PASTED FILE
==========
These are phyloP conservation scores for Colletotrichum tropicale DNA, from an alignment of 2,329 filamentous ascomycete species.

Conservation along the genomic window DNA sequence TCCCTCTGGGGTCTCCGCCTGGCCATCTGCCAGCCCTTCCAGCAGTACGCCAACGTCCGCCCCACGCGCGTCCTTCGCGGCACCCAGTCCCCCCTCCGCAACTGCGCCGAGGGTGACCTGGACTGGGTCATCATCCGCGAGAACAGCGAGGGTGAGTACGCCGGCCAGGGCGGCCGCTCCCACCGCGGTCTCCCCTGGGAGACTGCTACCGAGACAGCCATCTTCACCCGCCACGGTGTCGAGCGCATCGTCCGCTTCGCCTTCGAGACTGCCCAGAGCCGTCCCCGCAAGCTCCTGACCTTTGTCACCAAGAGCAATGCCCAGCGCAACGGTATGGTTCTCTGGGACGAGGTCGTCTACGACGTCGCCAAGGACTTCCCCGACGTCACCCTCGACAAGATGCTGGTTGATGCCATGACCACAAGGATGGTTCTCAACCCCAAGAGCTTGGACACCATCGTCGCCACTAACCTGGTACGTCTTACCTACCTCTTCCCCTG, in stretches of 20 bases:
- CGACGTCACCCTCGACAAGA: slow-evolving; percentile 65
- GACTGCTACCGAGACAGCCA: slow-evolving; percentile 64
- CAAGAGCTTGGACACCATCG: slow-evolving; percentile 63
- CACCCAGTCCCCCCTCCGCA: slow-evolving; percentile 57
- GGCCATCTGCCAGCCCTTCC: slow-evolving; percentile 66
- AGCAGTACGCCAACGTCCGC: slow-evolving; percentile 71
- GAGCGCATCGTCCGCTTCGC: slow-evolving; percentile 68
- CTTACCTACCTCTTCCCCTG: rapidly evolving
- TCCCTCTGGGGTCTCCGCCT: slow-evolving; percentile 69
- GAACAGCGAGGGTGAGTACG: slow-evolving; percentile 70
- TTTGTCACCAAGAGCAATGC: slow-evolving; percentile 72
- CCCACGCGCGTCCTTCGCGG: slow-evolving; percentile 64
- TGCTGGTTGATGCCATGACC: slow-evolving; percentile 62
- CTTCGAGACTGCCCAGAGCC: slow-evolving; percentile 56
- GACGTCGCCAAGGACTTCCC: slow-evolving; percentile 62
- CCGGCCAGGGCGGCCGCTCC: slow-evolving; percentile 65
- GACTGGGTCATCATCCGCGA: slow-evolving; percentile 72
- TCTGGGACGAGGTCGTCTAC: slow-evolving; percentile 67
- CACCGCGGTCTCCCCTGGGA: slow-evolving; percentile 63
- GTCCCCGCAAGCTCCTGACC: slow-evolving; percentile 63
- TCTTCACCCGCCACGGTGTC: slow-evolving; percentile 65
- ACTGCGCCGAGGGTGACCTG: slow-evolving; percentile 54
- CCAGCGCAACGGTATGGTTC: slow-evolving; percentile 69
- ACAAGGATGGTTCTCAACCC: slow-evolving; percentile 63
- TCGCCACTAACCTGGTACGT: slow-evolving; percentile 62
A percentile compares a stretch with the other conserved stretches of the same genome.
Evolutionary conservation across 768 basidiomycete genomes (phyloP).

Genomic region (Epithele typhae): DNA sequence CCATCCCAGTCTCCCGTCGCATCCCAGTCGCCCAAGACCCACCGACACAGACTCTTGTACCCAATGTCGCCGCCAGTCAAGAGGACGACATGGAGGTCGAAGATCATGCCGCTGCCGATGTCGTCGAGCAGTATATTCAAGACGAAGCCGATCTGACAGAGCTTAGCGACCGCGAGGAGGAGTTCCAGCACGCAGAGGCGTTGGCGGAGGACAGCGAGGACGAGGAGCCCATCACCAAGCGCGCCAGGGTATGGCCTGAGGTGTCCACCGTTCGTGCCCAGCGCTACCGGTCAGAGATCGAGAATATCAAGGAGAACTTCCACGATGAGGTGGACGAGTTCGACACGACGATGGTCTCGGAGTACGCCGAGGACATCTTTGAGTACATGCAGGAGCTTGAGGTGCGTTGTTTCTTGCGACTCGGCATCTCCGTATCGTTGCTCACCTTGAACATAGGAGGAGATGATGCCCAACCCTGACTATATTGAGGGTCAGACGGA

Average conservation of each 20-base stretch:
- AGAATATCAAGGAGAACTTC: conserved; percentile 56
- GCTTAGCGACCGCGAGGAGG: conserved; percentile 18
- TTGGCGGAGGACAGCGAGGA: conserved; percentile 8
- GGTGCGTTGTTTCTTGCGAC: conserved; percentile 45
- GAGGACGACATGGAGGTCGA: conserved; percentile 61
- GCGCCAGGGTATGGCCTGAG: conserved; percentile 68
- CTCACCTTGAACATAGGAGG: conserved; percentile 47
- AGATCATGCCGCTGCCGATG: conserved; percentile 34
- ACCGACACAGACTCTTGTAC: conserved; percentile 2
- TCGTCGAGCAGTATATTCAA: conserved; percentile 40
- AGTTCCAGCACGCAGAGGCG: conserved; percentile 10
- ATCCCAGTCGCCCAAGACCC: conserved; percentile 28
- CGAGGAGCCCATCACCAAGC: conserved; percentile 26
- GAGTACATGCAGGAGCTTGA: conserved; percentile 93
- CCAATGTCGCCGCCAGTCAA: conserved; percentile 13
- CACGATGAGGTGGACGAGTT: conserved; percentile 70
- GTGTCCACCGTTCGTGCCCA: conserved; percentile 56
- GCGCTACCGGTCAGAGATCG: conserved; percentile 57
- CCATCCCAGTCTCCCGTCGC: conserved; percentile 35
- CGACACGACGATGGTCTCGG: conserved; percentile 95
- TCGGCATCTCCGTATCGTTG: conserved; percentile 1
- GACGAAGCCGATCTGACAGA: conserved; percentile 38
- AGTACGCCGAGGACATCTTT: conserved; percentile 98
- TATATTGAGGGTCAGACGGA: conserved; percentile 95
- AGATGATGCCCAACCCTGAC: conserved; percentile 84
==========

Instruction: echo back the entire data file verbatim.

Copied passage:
These are phyloP conservation scores for Colletotrichum tropicale DNA, from an alignment of 2,329 filamentous ascomycete species.

Conservation along the genomic window DNA sequence TCCCTCTGGGGTCTCCGCCTGGCCATCTGCCAGCCCTTCCAGCAGTACGCCAACGTCCGCCCCACGCGCGTCCTTCGCGGCACCCAGTCCCCCCTCCGCAACTGCGCCGAGGGTGACCTGGACTGGGTCATCATCCGCGAGAACAGCGAGGGTGAGTACGCCGGCCAGGGCGGCCGCTCCCACCGCGGTCTCCCCTGGGAGACTGCTACCGAGACAGCCATCTTCACCCGCCACGGTGTCGAGCGCATCGTCCGCTTCGCCTTCGAGACTGCCCAGAGCCGTCCCCGCAAGCTCCTGACCTTTGTCACCAAGAGCAATGCCCAGCGCAACGGTATGGTTCTCTGGGACGAGGTCGTCTACGACGTCGCCAAGGACTTCCCCGACGTCACCCTCGACAAGATGCTGGTTGATGCCATGACCACAAGGATGGTTCTCAACCCCAAGAGCTTGGACACCATCGTCGCCACTAACCTGGTACGTCTTACCTACCTCTTCCCCTG, in stretches of 20 bases:
- CGACGTCACCCTCGACAAGA: slow-evolving; percentile 65
- GACTGCTACCGAGACAGCCA: slow-evolving; percentile 64
- CAAGAGCTTGGACACCATCG: slow-evolving; percentile 63
- CACCCAGTCCCCCCTCCGCA: slow-evolving; percentile 57
- GGCCATCTGCCAGCCCTTCC: slow-evolving; percentile 66
- AGCAGTACGCCAACGTCCGC: slow-evolving; percentile 71
- GAGCGCATCGTCCGCTTCGC: slow-evolving; percentile 68
- CTTACCTACCTCTTCCCCTG: rapidly evolving
- TCCCTCTGGGGTCTCCGCCT: slow-evolving; percentile 69
- GAACAGCGAGGGTGAGTACG: slow-evolving; percentile 70
- TTTGTCACCAAGAGCAATGC: slow-evolving; percentile 72
- CCCACGCGCGTCCTTCGCGG: slow-evolving; percentile 64
- TGCTGGTTGATGCCATGACC: slow-evolving; percentile 62
- CTTCGAGACTGCCCAGAGCC: slow-evolving; percentile 56
- GACGTCGCCAAGGACTTCCC: slow-evolving; percentile 62
- CCGGCCAGGGCGGCCGCTCC: slow-evolving; percentile 65
- GACTGGGTCATCATCCGCGA: slow-evolving; percentile 72
- TCTGGGACGAGGTCGTCTAC: slow-evolving; percentile 67
- CACCGCGGTCTCCCCTGGGA: slow-evolving; percentile 63
- GTCCCCGCAAGCTCCTGACC: slow-evolving; percentile 63
- TCTTCACCCGCCACGGTGTC: slow-evolving; percentile 65
- ACTGCGCCGAGGGTGACCTG: slow-evolving; percentile 54
- CCAGCGCAACGGTATGGTTC: slow-evolving; percentile 69
- ACAAGGATGGTTCTCAACCC: slow-evolving; percentile 63
- TCGCCACTAACCTGGTACGT: slow-evolving; percentile 62
A percentile compares a stretch with the other conserved stretches of the same genome.
Evolutionary conservation across 768 basidiomycete genomes (phyloP).

Genomic region (Epithele typhae): DNA sequence CCATCCCAGTCTCCCGTCGCATCCCAGTCGCCCAAGACCCACCGACACAGACTCTTGTACCCAATGTCGCCGCCAGTCAAGAGGACGACATGGAGGTCGAAGATCATGCCGCTGCCGATGTCGTCGAGCAGTATATTCAAGACGAAGCCGATCTGACAGAGCTTAGCGACCGCGAGGAGGAGTTCCAGCACGCAGAGGCGTTGGCGGAGGACAGCGAGGACGAGGAGCCCATCACCAAGCGCGCCAGGGTATGGCCTGAGGTGTCCACCGTTCGTGCCCAGCGCTACCGGTCAGAGATCGAGAATATCAAGGAGAACTTCCACGATGAGGTGGACGAGTTCGACACGACGATGGTCTCGGAGTACGCCGAGGACATCTTTGAGTACATGCAGGAGCTTGAGGTGCGTTGTTTCTTGCGACTCGGCATCTCCGTATCGTTGCTCACCTTGAACATAGGAGGAGATGATGCCCAACCCTGACTATATTGAGGGTCAGACGGA

Average conservation of each 20-base stretch:
- AGAATATCAAGGAGAACTTC: conserved; percentile 56
- GCTTAGCGACCGCGAGGAGG: conserved; percentile 18
- TTGGCGGAGGACAGCGAGGA: conserved; percentile 8
- GGTGCGTTGTTTCTTGCGAC: conserved; percentile 45
- GAGGACGACATGGAGGTCGA: conserved; percentile 61
- GCGCCAGGGTATGGCCTGAG: conserved; percentile 68
- CTCACCTTGAACATAGGAGG: conserved; percentile 47
- AGATCATGCCGCTGCCGATG: conserved; percentile 34
- ACCGACACAGACTCTTGTAC: conserved; percentile 2
- TCGTCGAGCAGTATATTCAA: conserved; percentile 40
- AGTTCCAGCACGCAGAGGCG: conserved; percentile 10
- ATCCCAGTCGCCCAAGACCC: conserved; percentile 28
- CGAGGAGCCCATCACCAAGC: conserved; percentile 26
- GAGTACATGCAGGAGCTTGA: conserved; percentile 93
- CCAATGTCGCCGCCAGTCAA: conserved; percentile 13
- CACGATGAGGTGGACGAGTT: conserved; percentile 70
- GTGTCCACCGTTCGTGCCCA: conserved; percentile 56
- GCGCTACCGGTCAGAGATCG: conserved; percentile 57
- CCATCCCAGTCTCCCGTCGC: conserved; percentile 35
- CGACACGACGATGGTCTCGG: conserved; percentile 95
- TCGGCATCTCCGTATCGTTG: conserved; percentile 1
- GACGAAGCCGATCTGACAGA: conserved; percentile 38
- AGTACGCCGAGGACATCTTT: conserved; percentile 98
- TATATTGAGGGTCAGACGGA: conserved; percentile 95
- AGATGATGCCCAACCCTGAC: conserved; percentile 84